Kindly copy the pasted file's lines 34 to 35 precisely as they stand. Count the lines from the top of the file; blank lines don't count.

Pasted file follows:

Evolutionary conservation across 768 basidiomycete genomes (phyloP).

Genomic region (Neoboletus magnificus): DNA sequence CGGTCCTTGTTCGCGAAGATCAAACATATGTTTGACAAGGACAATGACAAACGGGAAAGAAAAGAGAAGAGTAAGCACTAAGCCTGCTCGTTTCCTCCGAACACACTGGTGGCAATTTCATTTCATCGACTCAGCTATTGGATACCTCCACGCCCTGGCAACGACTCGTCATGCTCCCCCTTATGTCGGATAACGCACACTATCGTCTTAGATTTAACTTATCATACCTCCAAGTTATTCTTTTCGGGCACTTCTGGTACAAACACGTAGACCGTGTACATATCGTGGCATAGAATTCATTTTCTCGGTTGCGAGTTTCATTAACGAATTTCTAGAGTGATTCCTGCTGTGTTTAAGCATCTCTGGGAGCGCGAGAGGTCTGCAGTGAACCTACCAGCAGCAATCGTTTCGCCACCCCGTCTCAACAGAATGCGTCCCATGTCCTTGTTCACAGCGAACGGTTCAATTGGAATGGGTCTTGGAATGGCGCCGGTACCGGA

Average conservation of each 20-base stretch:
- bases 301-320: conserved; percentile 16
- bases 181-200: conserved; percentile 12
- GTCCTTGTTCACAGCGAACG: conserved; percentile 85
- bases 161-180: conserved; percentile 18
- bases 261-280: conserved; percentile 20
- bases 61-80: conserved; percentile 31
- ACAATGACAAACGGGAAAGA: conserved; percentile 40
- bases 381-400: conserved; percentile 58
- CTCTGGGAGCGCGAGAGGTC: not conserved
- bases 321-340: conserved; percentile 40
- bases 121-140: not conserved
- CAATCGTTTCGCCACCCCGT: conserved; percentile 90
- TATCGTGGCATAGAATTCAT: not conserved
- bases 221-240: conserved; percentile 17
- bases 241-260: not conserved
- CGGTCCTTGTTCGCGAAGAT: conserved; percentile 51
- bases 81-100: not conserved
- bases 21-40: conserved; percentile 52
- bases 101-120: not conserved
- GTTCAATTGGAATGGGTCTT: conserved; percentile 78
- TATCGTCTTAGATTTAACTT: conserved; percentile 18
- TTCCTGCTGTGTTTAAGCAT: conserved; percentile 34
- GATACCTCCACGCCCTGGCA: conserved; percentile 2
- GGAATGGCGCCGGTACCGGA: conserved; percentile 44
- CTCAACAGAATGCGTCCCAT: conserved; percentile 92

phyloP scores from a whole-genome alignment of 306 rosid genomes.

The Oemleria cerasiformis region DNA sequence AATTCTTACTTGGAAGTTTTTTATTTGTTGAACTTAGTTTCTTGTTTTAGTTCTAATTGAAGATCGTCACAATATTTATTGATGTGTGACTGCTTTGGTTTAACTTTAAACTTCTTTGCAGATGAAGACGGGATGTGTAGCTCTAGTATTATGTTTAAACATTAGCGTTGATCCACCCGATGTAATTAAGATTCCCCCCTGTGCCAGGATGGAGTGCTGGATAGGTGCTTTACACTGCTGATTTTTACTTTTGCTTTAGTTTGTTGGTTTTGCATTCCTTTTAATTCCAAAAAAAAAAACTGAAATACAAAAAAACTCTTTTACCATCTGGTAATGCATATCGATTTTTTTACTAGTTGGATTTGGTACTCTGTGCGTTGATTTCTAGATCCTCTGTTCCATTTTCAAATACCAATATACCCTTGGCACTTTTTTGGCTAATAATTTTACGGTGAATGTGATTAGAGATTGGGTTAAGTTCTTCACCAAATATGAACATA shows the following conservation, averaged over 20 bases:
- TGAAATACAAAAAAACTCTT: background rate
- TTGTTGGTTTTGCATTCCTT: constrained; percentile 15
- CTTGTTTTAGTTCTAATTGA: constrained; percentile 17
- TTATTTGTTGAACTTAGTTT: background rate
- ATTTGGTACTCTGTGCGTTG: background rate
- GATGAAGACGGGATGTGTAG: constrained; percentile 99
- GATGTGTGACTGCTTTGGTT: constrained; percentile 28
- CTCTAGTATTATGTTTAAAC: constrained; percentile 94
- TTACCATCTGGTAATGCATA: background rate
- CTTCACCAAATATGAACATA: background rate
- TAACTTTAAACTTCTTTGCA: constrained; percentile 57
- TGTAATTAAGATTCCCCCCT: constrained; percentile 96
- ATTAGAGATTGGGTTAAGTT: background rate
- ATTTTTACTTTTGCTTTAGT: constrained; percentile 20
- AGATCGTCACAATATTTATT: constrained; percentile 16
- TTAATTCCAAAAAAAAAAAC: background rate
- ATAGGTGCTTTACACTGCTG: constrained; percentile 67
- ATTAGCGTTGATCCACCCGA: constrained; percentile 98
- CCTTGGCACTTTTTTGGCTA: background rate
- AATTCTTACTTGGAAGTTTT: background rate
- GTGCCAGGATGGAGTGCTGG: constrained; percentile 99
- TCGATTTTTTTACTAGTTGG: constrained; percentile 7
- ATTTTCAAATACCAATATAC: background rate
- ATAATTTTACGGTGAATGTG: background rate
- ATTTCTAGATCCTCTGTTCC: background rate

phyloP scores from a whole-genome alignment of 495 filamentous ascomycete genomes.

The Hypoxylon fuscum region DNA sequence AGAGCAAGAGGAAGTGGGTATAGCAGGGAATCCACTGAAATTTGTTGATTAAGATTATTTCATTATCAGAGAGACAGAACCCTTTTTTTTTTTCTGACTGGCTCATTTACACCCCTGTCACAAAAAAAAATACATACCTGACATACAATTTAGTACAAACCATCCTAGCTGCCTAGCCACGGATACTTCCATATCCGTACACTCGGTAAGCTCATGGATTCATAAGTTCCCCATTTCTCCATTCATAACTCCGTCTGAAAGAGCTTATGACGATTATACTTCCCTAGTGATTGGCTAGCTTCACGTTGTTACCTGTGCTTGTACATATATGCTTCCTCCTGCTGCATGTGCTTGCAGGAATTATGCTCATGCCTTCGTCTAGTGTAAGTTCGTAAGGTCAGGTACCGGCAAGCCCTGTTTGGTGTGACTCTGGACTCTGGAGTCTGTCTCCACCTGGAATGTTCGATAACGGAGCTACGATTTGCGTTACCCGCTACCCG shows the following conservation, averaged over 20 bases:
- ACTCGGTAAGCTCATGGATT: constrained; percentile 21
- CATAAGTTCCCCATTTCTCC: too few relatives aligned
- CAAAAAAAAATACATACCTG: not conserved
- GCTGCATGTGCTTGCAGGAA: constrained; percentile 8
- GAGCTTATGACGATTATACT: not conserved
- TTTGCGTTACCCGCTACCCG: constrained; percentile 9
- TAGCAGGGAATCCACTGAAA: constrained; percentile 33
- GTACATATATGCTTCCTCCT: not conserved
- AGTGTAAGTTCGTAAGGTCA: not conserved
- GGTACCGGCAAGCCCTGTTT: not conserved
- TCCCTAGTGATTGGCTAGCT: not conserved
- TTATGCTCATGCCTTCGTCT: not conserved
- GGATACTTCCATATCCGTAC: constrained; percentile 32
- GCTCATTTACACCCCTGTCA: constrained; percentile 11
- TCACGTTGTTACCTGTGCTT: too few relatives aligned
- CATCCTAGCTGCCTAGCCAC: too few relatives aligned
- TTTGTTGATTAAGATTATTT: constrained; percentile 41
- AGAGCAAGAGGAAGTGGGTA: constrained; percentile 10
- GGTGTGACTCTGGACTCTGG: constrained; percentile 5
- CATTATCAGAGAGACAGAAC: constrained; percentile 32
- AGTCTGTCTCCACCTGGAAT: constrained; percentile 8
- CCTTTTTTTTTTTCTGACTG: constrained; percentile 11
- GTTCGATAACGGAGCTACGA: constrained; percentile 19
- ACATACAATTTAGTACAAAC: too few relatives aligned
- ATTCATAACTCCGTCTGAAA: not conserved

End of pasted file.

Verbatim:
- TTATTTGTTGAACTTAGTTT: background rate
- ATTTGGTACTCTGTGCGTTG: background rate